In 1979, Ure and Billy Currie formed a close bond playing together in Visage. Rusty Egan persuaded Billy Currie to ask Ure if he was interested in joining a revived Ultravox. Ultravox had been presumed defunct since guitarist Robin Simon quit and lead vocalist John Foxx had left to pursue a solo career. In April 1979 Ure regrouped the band and assumed duties as singer, songwriter, guitarist and second keyboardist. This second incarnation would become the classic line-up, with Currie (keyboards, violin), Chris Cross (bass) and Warren Cann (electronic drums). Although Ure had spent the latter half of 1979 on tour with Thin Lizzy, Ultravox found time late in the year to tour in the US. During this time the band wrote a number of songs which were included on their first studio album with Ure.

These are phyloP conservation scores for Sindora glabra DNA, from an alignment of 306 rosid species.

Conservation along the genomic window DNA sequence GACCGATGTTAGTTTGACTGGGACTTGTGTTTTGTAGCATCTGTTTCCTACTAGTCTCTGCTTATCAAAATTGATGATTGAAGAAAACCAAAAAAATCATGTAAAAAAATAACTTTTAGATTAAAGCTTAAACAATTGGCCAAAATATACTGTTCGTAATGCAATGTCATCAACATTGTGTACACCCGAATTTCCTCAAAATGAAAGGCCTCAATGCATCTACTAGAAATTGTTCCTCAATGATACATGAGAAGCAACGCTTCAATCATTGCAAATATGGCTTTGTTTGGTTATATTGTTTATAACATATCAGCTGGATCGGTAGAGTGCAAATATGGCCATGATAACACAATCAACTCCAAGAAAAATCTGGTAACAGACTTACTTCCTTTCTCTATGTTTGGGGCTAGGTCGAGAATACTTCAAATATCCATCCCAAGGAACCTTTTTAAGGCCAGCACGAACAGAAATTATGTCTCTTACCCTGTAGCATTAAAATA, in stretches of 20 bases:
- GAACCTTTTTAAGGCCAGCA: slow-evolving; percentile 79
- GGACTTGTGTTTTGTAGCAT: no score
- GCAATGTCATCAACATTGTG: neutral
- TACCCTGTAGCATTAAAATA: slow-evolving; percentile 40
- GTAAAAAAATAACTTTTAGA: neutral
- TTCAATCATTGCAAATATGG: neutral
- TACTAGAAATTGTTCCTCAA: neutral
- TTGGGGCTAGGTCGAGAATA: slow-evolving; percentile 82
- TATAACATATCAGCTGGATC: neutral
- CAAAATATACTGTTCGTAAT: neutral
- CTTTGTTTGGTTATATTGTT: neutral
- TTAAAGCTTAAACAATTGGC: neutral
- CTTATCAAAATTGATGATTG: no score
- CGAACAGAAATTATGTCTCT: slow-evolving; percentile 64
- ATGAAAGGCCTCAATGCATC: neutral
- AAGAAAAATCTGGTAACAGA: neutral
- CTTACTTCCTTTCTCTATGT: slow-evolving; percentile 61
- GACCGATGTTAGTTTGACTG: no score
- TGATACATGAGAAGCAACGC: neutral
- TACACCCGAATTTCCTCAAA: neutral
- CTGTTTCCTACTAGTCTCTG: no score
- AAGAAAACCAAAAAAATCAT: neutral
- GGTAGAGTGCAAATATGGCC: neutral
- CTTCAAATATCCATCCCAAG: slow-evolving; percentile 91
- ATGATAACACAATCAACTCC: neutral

The album, Vienna , was recorded in 1980. Although it was the band's fourth studio album, it was the first with Ure, and the first one to chart, although it was only a minor success on first release. However, when the title track "Vienna" was released as a single in early 1981 it became a huge hit and spent four weeks at no. 2 in the UK singles chart and was the 5th highest selling single in the UK that year. The album itself re-entered the album chart and peaked at no. 3. Inspired by the film noir The Third Man (1949), the music video for "Vienna" was directed by Russell Mulcahy [11] utilising cinematic techniques, and became quite influential. In an interview Ure recalled the way that "music video changed after that. All these things that became video clichés – cropping the top and bottom off the screen, shooting on film as opposed to videotape, making it look like a movie ... we were quite a groundbreaking act for a while." [8] The same year that Ultravox released the Vienna album, Visage also released their self-titled debut studio album which made the UK Top 20 and featured the hit single "Fade to Grey" (co-written by Ure and Currie with Chris Payne), also influential in the direction of the New Romantic electropop music scene. [12] For a while between 1979 and 1980, then, Ure was deeply committed to three different bands, all of them quite successful: Ultravox, Visage and Thin Lizzy.